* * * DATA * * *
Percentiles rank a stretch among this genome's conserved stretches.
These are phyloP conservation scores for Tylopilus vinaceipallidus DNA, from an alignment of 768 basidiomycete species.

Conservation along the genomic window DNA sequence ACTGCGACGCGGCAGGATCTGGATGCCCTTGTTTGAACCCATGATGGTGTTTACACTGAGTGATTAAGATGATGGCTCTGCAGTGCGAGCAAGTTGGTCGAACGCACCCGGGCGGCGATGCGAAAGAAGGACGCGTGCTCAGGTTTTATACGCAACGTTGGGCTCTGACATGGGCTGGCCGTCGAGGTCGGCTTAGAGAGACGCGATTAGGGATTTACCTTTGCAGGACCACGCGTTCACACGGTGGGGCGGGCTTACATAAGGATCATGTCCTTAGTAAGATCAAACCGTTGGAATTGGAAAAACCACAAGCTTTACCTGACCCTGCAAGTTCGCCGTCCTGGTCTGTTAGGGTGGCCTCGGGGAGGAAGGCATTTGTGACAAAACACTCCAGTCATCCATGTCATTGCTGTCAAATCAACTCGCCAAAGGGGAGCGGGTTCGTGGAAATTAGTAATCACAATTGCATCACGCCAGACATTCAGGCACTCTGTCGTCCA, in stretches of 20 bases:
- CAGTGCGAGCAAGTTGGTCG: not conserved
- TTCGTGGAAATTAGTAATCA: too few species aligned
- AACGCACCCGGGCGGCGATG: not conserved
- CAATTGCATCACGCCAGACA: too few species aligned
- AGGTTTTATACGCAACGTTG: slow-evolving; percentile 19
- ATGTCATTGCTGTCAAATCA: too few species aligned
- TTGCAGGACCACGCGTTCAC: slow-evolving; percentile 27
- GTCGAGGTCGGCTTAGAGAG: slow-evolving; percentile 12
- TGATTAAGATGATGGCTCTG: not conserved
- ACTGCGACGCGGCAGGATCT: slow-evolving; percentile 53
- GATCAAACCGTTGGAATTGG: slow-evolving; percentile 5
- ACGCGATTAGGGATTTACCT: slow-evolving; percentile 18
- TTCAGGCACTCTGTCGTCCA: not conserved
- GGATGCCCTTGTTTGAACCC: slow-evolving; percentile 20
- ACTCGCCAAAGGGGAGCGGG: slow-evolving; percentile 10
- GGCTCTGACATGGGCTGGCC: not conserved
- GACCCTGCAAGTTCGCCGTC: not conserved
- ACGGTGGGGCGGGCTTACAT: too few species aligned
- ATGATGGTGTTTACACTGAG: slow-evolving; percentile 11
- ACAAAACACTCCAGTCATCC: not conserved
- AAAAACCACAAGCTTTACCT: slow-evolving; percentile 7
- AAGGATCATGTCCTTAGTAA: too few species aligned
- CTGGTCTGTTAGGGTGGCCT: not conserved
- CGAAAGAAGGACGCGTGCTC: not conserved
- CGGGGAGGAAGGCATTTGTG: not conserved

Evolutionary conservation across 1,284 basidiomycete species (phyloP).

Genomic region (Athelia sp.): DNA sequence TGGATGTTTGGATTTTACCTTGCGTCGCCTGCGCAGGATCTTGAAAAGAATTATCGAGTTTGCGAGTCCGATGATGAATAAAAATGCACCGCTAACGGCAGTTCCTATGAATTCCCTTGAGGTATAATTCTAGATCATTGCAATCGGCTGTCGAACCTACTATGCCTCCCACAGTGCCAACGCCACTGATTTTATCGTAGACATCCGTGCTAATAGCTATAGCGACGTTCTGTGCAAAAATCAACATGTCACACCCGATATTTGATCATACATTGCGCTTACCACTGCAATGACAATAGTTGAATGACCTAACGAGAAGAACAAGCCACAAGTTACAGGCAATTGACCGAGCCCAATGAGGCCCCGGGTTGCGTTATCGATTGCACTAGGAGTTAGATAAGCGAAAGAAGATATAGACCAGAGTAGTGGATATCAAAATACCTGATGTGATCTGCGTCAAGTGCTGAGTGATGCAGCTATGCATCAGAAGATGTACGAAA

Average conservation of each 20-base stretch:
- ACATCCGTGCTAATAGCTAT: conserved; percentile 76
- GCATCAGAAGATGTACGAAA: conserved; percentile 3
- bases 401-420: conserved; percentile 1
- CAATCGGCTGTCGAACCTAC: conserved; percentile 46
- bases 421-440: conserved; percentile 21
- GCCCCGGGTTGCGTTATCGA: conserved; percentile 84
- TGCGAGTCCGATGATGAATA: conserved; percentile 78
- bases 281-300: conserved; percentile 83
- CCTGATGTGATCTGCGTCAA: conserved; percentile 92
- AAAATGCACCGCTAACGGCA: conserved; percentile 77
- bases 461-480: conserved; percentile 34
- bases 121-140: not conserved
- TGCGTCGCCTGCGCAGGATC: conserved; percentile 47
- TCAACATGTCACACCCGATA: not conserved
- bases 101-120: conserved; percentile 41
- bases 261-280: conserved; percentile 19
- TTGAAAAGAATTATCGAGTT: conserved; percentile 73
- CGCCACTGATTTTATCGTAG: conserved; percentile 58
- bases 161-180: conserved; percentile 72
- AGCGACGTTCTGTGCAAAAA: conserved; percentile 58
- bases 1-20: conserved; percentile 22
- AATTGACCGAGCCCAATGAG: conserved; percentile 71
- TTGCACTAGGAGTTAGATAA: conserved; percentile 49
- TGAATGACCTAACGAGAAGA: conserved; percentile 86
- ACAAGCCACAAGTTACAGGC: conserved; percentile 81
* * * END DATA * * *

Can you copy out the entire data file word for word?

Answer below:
Percentiles rank a stretch among this genome's conserved stretches.
These are phyloP conservation scores for Tylopilus vinaceipallidus DNA, from an alignment of 768 basidiomycete species.

Conservation along the genomic window DNA sequence ACTGCGACGCGGCAGGATCTGGATGCCCTTGTTTGAACCCATGATGGTGTTTACACTGAGTGATTAAGATGATGGCTCTGCAGTGCGAGCAAGTTGGTCGAACGCACCCGGGCGGCGATGCGAAAGAAGGACGCGTGCTCAGGTTTTATACGCAACGTTGGGCTCTGACATGGGCTGGCCGTCGAGGTCGGCTTAGAGAGACGCGATTAGGGATTTACCTTTGCAGGACCACGCGTTCACACGGTGGGGCGGGCTTACATAAGGATCATGTCCTTAGTAAGATCAAACCGTTGGAATTGGAAAAACCACAAGCTTTACCTGACCCTGCAAGTTCGCCGTCCTGGTCTGTTAGGGTGGCCTCGGGGAGGAAGGCATTTGTGACAAAACACTCCAGTCATCCATGTCATTGCTGTCAAATCAACTCGCCAAAGGGGAGCGGGTTCGTGGAAATTAGTAATCACAATTGCATCACGCCAGACATTCAGGCACTCTGTCGTCCA, in stretches of 20 bases:
- CAGTGCGAGCAAGTTGGTCG: not conserved
- TTCGTGGAAATTAGTAATCA: too few species aligned
- AACGCACCCGGGCGGCGATG: not conserved
- CAATTGCATCACGCCAGACA: too few species aligned
- AGGTTTTATACGCAACGTTG: slow-evolving; percentile 19
- ATGTCATTGCTGTCAAATCA: too few species aligned
- TTGCAGGACCACGCGTTCAC: slow-evolving; percentile 27
- GTCGAGGTCGGCTTAGAGAG: slow-evolving; percentile 12
- TGATTAAGATGATGGCTCTG: not conserved
- ACTGCGACGCGGCAGGATCT: slow-evolving; percentile 53
- GATCAAACCGTTGGAATTGG: slow-evolving; percentile 5
- ACGCGATTAGGGATTTACCT: slow-evolving; percentile 18
- TTCAGGCACTCTGTCGTCCA: not conserved
- GGATGCCCTTGTTTGAACCC: slow-evolving; percentile 20
- ACTCGCCAAAGGGGAGCGGG: slow-evolving; percentile 10
- GGCTCTGACATGGGCTGGCC: not conserved
- GACCCTGCAAGTTCGCCGTC: not conserved
- ACGGTGGGGCGGGCTTACAT: too few species aligned
- ATGATGGTGTTTACACTGAG: slow-evolving; percentile 11
- ACAAAACACTCCAGTCATCC: not conserved
- AAAAACCACAAGCTTTACCT: slow-evolving; percentile 7
- AAGGATCATGTCCTTAGTAA: too few species aligned
- CTGGTCTGTTAGGGTGGCCT: not conserved
- CGAAAGAAGGACGCGTGCTC: not conserved
- CGGGGAGGAAGGCATTTGTG: not conserved

Evolutionary conservation across 1,284 basidiomycete species (phyloP).

Genomic region (Athelia sp.): DNA sequence TGGATGTTTGGATTTTACCTTGCGTCGCCTGCGCAGGATCTTGAAAAGAATTATCGAGTTTGCGAGTCCGATGATGAATAAAAATGCACCGCTAACGGCAGTTCCTATGAATTCCCTTGAGGTATAATTCTAGATCATTGCAATCGGCTGTCGAACCTACTATGCCTCCCACAGTGCCAACGCCACTGATTTTATCGTAGACATCCGTGCTAATAGCTATAGCGACGTTCTGTGCAAAAATCAACATGTCACACCCGATATTTGATCATACATTGCGCTTACCACTGCAATGACAATAGTTGAATGACCTAACGAGAAGAACAAGCCACAAGTTACAGGCAATTGACCGAGCCCAATGAGGCCCCGGGTTGCGTTATCGATTGCACTAGGAGTTAGATAAGCGAAAGAAGATATAGACCAGAGTAGTGGATATCAAAATACCTGATGTGATCTGCGTCAAGTGCTGAGTGATGCAGCTATGCATCAGAAGATGTACGAAA

Average conservation of each 20-base stretch:
- ACATCCGTGCTAATAGCTAT: conserved; percentile 76
- GCATCAGAAGATGTACGAAA: conserved; percentile 3
- bases 401-420: conserved; percentile 1
- CAATCGGCTGTCGAACCTAC: conserved; percentile 46
- bases 421-440: conserved; percentile 21
- GCCCCGGGTTGCGTTATCGA: conserved; percentile 84
- TGCGAGTCCGATGATGAATA: conserved; percentile 78
- bases 281-300: conserved; percentile 83
- CCTGATGTGATCTGCGTCAA: conserved; percentile 92
- AAAATGCACCGCTAACGGCA: conserved; percentile 77
- bases 461-480: conserved; percentile 34
- bases 121-140: not conserved
- TGCGTCGCCTGCGCAGGATC: conserved; percentile 47
- TCAACATGTCACACCCGATA: not conserved
- bases 101-120: conserved; percentile 41
- bases 261-280: conserved; percentile 19
- TTGAAAAGAATTATCGAGTT: conserved; percentile 73
- CGCCACTGATTTTATCGTAG: conserved; percentile 58
- bases 161-180: conserved; percentile 72
- AGCGACGTTCTGTGCAAAAA: conserved; percentile 58
- bases 1-20: conserved; percentile 22
- AATTGACCGAGCCCAATGAG: conserved; percentile 71
- TTGCACTAGGAGTTAGATAA: conserved; percentile 49
- TGAATGACCTAACGAGAAGA: conserved; percentile 86
- ACAAGCCACAAGTTACAGGC: conserved; percentile 81